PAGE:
So, while ORCL’s stance on Apache Harmony and the JCP was crystal clear back when SUN was in charge of the JCP (ORCL wanted a SUN-independent JCP body, they wanted SUN to give a full license to the Apache Harmony project, etc.) and had been very vocal about it, things have changed since they acquired SUN.

ORCL is now the one in charge of the JCP and, guess what, they refuse to give the Apache Harmony project a suitable license, as requested by the JSPA. ORCL’s lawyers, who yesterday were reading that document in one way, now read it the exact other way around.

Will this become ORCL’s new signature: “when ORCL’s lawyers have the same opinion two-weeks in a raw, the only conclusion you can draw is that they changed their mind an even number of times.”

And that is exactly in that context that the ORCL vs. Google Android lawsuit has to be seen: ORCL sent a very clear signal: they won’t allow any dissident implementation, be Harmony or Android. Either you play by the rules, or you’ll suffer ORCL’s punishment. Except that in Harmony’s case (which is clearly not in the same situation as Android since they politely asked for a license), ORCL is interpreting the rules as they see fit.

I was hoping for ORCL to announce something meaningful for Java at JavaOne this year (better renamed JavaHalf), but they didn’t. This is bad, it means they are not likely to change their mind easily.

What are the consequences?

Larry made the bet the Java industry would bend and surrender. Possibly. This is a tough call: if ORCL remains in charge of Java the way they do today, it puts the IBM/RHT/VMW/GOOGL of the world at his mercy – which is not a sustainable mid-to-long term business decision. On the other hand, if they go nuclear, fork Java and take their independence, this could hurt them short-to-mid term. Tough call.

So, fork or no fork? Si vis pacem, para bellum.

My opinion: si vis pacem, para bellum (“If you wish for peace, prepare for war”).

Larry will not change his mind unless the battle of will evolves.

Consequently, Palmisano, Schmitt, Maritz and Whitehurst have to join forces and work towards an independent Java Community, a complete fork. Whether this will ultimately have an impact depends on i) how fast they move, ii) how good their plan is and iii) whether they can demonstrate to the world they can work together in a non-partisan way. If the above are true, the threat to ORCL will be too big and ORCL will be the one to bend. I think such a fork is very feasible.

Furthermore, it would be such a A-Bomb PR that this could actually help rejuvenate interest in the Java platform – especially if the launch of this new standard body was coupled with some technical announcements (new “ForkedJava” 7.0, roadmap for a new ForkedEE, etc.)

But all of this can only happen if IBM is part of it. IBM owns IP rights on a LOT of the Java IP; this would mitigate the risk of ORCL suing this new standard body. Furthermore, I’d love to see some of ORCL’s best customers join this standard body: while this has to be led by the key Java players, the ecosystem at large must stand up, and that includes the END USERS of that technology, the SI, the ISV; not just the usual suspects.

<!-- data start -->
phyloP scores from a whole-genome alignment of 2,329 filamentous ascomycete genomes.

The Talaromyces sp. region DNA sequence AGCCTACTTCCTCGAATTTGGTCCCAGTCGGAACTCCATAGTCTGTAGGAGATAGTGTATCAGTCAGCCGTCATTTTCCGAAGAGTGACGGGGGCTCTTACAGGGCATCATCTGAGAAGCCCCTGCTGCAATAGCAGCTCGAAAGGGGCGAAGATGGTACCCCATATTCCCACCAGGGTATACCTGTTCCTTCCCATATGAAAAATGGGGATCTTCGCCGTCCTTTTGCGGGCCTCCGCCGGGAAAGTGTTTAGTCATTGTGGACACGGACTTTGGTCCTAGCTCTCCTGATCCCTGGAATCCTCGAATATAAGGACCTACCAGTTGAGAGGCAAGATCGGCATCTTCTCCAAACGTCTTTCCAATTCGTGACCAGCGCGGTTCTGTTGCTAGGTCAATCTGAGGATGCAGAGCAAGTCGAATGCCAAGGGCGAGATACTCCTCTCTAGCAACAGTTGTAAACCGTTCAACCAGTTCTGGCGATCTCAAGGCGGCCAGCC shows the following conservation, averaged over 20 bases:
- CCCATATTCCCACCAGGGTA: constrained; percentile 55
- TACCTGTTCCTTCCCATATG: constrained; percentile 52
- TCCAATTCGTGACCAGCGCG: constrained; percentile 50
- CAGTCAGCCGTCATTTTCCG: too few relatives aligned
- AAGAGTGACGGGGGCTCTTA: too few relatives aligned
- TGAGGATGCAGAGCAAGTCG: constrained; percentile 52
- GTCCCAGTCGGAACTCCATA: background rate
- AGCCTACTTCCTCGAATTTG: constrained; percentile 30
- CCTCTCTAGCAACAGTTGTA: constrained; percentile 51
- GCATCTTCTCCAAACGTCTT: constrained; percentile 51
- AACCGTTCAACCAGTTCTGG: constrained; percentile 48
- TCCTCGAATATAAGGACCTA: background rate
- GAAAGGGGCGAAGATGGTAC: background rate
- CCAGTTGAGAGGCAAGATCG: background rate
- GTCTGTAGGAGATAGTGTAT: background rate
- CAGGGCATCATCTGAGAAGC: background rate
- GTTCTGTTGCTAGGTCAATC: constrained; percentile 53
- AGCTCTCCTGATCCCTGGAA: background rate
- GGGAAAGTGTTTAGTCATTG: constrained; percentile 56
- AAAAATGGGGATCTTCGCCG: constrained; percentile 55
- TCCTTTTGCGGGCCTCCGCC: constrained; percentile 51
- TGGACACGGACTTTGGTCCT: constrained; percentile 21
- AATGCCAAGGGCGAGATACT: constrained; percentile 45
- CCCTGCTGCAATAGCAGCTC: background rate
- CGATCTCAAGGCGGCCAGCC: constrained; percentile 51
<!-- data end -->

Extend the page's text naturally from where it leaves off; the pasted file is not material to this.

Bottom line: unless Larry decides to become the nice Java guy, the Java ecosystem has to stand-up.

Born Again Linux – let’s reshuffle the cards September 20, 2010

Posted by Sacha in English, IT.
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Last week, Amazon made an announcement which didn’t get due credit: they’ve released their own version of Linux. And guess what: it could very well become one of the top two Linux “distributions”.

Much like ORCL did 3 years ago, Amazon took the most widely deployed enterprise Linux clone, CentOS, and customized it for its AWS usage. What does it really brings to them?

ISV ecosystem

From an API/package standpoint, leveraging the CentOS distribution brings them binary compatibility with RHEL, the leading Linux distribution which supports the largest number of ISVs out there. While AMZN’s Linux distribution sounds like a purely technical exercise today, the day they decide to build a proper ISV program, the work that existing RHEL ISVs would have to perform to support that “new” environment would be marginal (unlike, say, if AWS had decided to use Debian or Ubuntu).


From a “back-end” standpoint, AWS has a very specific hardware base to support, this is the dream of any OS distributor and which only the like of Mac OX, Sun, HP UX, etc. could partially enjoy: you don’t need to support thousands of different devices of all kind and their respective incompatibilities: you target a very small set of well defined hardware configurations. This allows you to focus on key drivers and hyper-optimize your OS. No other vendor could ever reach that level of optimization since Amazon is probably the only one to know what hardware runs in their datacenters.


The former point also has an interesting consequence: the cost structure required to maintain such “distribution” is much reduced: they leverage all work and QA that RHT does on the core packages, and only focus on maintaining a well defined set of drivers/hypervisors. As you can imagine, for RHT the situation is radically different: supporting all those random hardware devices, comes at a significant cost.

The net result of this is that AMZN is in a position to deliver a more power-, performance- and cost-efficient Linux distribution than anybody ever could and ISV would have no technical trouble supporting it.

My only criticism? They do need to find a proper brand name for their OS. “Amazon Linux AMI” won’t fly if you want people to remember and name your product…

What does it mean?